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http://www.lan-paris.com/project-58-housing-units.html

May 1, 2012

Student Residence | LAN Architecture

The idea underpinning our project was to meet the challenge of using a single architectural gesture to provide urban integration and optimised comfort for the future occupants while, at the same time, creating a friendly and informal complex. The street The building’s strategic position on the intersection of a number of streets and the busy nature of the district directed our research towards the development of lively, rich elevations providing views through to the centre of the plot and an appreciation of this inner space. The creation of two clefts and the transparency of the ground floor level resulting from the bike park meet this ambition, defining a project reminiscent of the buildings to be found in Paris’ inner suburbs. The courtyard The project is based on the party walls defining the different building heights. This movement creates a square central courtyard (17 m x 17 m), providing the project with its key element. Thanks to its considerable size, the courtyard is a source of sunlight and acts as a green lung for the apartments. Distribution

The circulation system is very clear: four vertical circulation points on the four corners of the plot. All circulation areas are naturally lit to allow the landings to become places where people can meet one another. The housing units The design of the general layout was guided by a desire to provide bright sunlit units that are easy to live in and completely adaptable to the personal tastes of each occupant. The view over the courtyard will provide the peaceful environment needed for concentration and studying.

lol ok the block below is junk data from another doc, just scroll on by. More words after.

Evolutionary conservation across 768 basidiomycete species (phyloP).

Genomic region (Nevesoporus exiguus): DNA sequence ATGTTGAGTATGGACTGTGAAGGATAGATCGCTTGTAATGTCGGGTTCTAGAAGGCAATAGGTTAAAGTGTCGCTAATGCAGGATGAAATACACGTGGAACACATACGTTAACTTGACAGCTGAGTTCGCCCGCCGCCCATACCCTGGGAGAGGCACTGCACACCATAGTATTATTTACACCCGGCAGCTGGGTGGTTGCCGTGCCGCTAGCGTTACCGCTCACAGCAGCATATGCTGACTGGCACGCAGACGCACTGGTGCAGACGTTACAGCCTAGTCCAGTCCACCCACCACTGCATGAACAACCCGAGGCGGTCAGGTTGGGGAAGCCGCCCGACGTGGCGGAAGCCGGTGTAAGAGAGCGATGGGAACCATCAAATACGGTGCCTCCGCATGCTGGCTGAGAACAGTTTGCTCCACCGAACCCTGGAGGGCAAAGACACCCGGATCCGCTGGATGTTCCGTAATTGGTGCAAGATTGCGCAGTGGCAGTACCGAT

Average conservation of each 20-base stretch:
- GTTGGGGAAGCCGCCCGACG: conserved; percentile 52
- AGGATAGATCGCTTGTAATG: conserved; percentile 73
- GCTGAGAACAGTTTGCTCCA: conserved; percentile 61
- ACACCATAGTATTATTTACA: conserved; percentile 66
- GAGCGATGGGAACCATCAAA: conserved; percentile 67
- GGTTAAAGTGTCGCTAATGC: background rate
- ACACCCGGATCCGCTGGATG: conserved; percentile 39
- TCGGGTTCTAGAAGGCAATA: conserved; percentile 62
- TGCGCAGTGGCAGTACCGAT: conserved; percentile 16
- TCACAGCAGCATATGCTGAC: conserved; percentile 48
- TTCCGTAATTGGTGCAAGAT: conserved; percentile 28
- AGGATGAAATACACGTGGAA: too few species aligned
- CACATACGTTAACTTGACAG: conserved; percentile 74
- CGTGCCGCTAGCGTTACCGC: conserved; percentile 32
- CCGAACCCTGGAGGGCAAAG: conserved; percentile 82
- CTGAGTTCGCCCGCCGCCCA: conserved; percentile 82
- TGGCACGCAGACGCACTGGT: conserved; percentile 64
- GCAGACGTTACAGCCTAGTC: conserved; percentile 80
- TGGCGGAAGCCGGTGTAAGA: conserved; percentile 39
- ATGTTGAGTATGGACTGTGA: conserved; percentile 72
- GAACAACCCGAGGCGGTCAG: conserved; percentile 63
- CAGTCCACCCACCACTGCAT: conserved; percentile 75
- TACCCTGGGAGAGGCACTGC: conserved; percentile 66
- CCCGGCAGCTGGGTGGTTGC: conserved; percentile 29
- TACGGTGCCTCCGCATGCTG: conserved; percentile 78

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The building’s exterior facade (Photo: Julien Lanoo)
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(Photo: Julien Lanoo)
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(Photo: Julien Lanoo)
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(Photo: Julien Lanoo)
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(Photo: Julien Lanoo)
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(Photo: Julien Lanoo)
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(Photo: Julien Lanoo)
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(Photo: Julien Lanoo)
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(Photo: Julien Lanoo)